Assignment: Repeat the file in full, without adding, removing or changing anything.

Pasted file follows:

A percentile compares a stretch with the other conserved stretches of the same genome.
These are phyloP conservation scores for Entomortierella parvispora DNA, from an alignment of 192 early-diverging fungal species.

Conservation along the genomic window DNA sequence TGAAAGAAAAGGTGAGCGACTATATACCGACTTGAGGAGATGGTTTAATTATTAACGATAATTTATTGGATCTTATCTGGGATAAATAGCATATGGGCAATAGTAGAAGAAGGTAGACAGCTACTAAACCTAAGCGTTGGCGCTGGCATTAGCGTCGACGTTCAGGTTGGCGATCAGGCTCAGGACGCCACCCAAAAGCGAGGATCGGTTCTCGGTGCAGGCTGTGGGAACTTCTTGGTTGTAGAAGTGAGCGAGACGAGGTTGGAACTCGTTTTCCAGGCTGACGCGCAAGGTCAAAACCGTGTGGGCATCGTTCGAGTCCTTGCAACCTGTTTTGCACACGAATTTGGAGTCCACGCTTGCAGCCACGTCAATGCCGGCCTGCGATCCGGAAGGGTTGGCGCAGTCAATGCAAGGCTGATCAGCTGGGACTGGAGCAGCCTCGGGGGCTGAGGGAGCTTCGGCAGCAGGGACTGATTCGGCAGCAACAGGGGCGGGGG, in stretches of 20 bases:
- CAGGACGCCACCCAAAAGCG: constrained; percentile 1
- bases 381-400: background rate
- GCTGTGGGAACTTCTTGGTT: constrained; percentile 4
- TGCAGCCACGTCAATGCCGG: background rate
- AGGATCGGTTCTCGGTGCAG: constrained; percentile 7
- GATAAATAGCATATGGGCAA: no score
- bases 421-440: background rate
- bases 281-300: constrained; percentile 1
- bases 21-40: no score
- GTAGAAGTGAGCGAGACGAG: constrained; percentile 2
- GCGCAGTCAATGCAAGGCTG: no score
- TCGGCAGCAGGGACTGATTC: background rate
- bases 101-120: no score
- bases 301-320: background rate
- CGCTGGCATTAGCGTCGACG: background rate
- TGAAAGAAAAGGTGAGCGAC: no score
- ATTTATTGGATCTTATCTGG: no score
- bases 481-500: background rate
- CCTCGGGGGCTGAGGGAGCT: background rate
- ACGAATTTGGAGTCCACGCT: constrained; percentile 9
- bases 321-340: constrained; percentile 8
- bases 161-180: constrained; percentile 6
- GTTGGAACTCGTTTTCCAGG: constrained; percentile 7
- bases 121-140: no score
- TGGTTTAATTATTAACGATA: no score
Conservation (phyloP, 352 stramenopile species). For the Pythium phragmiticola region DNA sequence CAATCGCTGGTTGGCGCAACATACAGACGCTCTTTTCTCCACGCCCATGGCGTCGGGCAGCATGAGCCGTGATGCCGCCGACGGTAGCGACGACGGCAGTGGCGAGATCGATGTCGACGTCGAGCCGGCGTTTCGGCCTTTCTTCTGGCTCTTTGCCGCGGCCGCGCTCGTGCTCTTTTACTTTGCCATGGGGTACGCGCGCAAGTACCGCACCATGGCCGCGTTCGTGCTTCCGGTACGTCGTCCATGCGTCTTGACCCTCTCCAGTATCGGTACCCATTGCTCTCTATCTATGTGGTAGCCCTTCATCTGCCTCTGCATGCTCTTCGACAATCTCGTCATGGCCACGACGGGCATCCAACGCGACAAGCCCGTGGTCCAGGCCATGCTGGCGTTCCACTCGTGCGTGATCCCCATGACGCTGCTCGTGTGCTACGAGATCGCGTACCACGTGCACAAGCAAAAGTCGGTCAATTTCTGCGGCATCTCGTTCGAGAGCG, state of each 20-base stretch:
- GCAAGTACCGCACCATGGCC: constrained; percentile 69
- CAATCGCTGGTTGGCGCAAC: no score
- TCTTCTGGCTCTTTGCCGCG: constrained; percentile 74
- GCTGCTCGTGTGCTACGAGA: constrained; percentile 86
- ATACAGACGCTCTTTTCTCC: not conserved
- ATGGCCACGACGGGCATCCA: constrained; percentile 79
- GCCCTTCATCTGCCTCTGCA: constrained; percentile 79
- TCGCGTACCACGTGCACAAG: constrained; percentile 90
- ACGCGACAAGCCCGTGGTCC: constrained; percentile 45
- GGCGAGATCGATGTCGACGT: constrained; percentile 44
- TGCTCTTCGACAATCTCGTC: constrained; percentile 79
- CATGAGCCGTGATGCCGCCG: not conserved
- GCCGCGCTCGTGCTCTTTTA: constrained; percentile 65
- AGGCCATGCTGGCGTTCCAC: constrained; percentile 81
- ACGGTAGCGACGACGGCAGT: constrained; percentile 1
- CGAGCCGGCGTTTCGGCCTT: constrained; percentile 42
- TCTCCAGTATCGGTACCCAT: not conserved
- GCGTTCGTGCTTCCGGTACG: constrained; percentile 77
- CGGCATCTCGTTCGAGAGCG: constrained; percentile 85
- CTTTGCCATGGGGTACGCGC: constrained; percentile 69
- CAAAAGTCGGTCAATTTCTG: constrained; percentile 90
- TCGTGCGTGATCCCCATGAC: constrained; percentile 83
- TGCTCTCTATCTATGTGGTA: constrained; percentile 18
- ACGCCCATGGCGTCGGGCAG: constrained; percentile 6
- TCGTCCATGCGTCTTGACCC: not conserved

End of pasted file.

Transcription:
A percentile compares a stretch with the other conserved stretches of the same genome.
These are phyloP conservation scores for Entomortierella parvispora DNA, from an alignment of 192 early-diverging fungal species.

Conservation along the genomic window DNA sequence TGAAAGAAAAGGTGAGCGACTATATACCGACTTGAGGAGATGGTTTAATTATTAACGATAATTTATTGGATCTTATCTGGGATAAATAGCATATGGGCAATAGTAGAAGAAGGTAGACAGCTACTAAACCTAAGCGTTGGCGCTGGCATTAGCGTCGACGTTCAGGTTGGCGATCAGGCTCAGGACGCCACCCAAAAGCGAGGATCGGTTCTCGGTGCAGGCTGTGGGAACTTCTTGGTTGTAGAAGTGAGCGAGACGAGGTTGGAACTCGTTTTCCAGGCTGACGCGCAAGGTCAAAACCGTGTGGGCATCGTTCGAGTCCTTGCAACCTGTTTTGCACACGAATTTGGAGTCCACGCTTGCAGCCACGTCAATGCCGGCCTGCGATCCGGAAGGGTTGGCGCAGTCAATGCAAGGCTGATCAGCTGGGACTGGAGCAGCCTCGGGGGCTGAGGGAGCTTCGGCAGCAGGGACTGATTCGGCAGCAACAGGGGCGGGGG, in stretches of 20 bases:
- CAGGACGCCACCCAAAAGCG: constrained; percentile 1
- bases 381-400: background rate
- GCTGTGGGAACTTCTTGGTT: constrained; percentile 4
- TGCAGCCACGTCAATGCCGG: background rate
- AGGATCGGTTCTCGGTGCAG: constrained; percentile 7
- GATAAATAGCATATGGGCAA: no score
- bases 421-440: background rate
- bases 281-300: constrained; percentile 1
- bases 21-40: no score
- GTAGAAGTGAGCGAGACGAG: constrained; percentile 2
- GCGCAGTCAATGCAAGGCTG: no score
- TCGGCAGCAGGGACTGATTC: background rate
- bases 101-120: no score
- bases 301-320: background rate
- CGCTGGCATTAGCGTCGACG: background rate
- TGAAAGAAAAGGTGAGCGAC: no score
- ATTTATTGGATCTTATCTGG: no score
- bases 481-500: background rate
- CCTCGGGGGCTGAGGGAGCT: background rate
- ACGAATTTGGAGTCCACGCT: constrained; percentile 9
- bases 321-340: constrained; percentile 8
- bases 161-180: constrained; percentile 6
- GTTGGAACTCGTTTTCCAGG: constrained; percentile 7
- bases 121-140: no score
- TGGTTTAATTATTAACGATA: no score
Conservation (phyloP, 352 stramenopile species). For the Pythium phragmiticola region DNA sequence CAATCGCTGGTTGGCGCAACATACAGACGCTCTTTTCTCCACGCCCATGGCGTCGGGCAGCATGAGCCGTGATGCCGCCGACGGTAGCGACGACGGCAGTGGCGAGATCGATGTCGACGTCGAGCCGGCGTTTCGGCCTTTCTTCTGGCTCTTTGCCGCGGCCGCGCTCGTGCTCTTTTACTTTGCCATGGGGTACGCGCGCAAGTACCGCACCATGGCCGCGTTCGTGCTTCCGGTACGTCGTCCATGCGTCTTGACCCTCTCCAGTATCGGTACCCATTGCTCTCTATCTATGTGGTAGCCCTTCATCTGCCTCTGCATGCTCTTCGACAATCTCGTCATGGCCACGACGGGCATCCAACGCGACAAGCCCGTGGTCCAGGCCATGCTGGCGTTCCACTCGTGCGTGATCCCCATGACGCTGCTCGTGTGCTACGAGATCGCGTACCACGTGCACAAGCAAAAGTCGGTCAATTTCTGCGGCATCTCGTTCGAGAGCG, state of each 20-base stretch:
- GCAAGTACCGCACCATGGCC: constrained; percentile 69
- CAATCGCTGGTTGGCGCAAC: no score
- TCTTCTGGCTCTTTGCCGCG: constrained; percentile 74
- GCTGCTCGTGTGCTACGAGA: constrained; percentile 86
- ATACAGACGCTCTTTTCTCC: not conserved
- ATGGCCACGACGGGCATCCA: constrained; percentile 79
- GCCCTTCATCTGCCTCTGCA: constrained; percentile 79
- TCGCGTACCACGTGCACAAG: constrained; percentile 90
- ACGCGACAAGCCCGTGGTCC: constrained; percentile 45
- GGCGAGATCGATGTCGACGT: constrained; percentile 44
- TGCTCTTCGACAATCTCGTC: constrained; percentile 79
- CATGAGCCGTGATGCCGCCG: not conserved
- GCCGCGCTCGTGCTCTTTTA: constrained; percentile 65
- AGGCCATGCTGGCGTTCCAC: constrained; percentile 81
- ACGGTAGCGACGACGGCAGT: constrained; percentile 1
- CGAGCCGGCGTTTCGGCCTT: constrained; percentile 42
- TCTCCAGTATCGGTACCCAT: not conserved
- GCGTTCGTGCTTCCGGTACG: constrained; percentile 77
- CGGCATCTCGTTCGAGAGCG: constrained; percentile 85
- CTTTGCCATGGGGTACGCGC: constrained; percentile 69
- CAAAAGTCGGTCAATTTCTG: constrained; percentile 90
- TCGTGCGTGATCCCCATGAC: constrained; percentile 83
- TGCTCTCTATCTATGTGGTA: constrained; percentile 18
- ACGCCCATGGCGTCGGGCAG: constrained; percentile 6
- TCGTCCATGCGTCTTGACCC: not conserved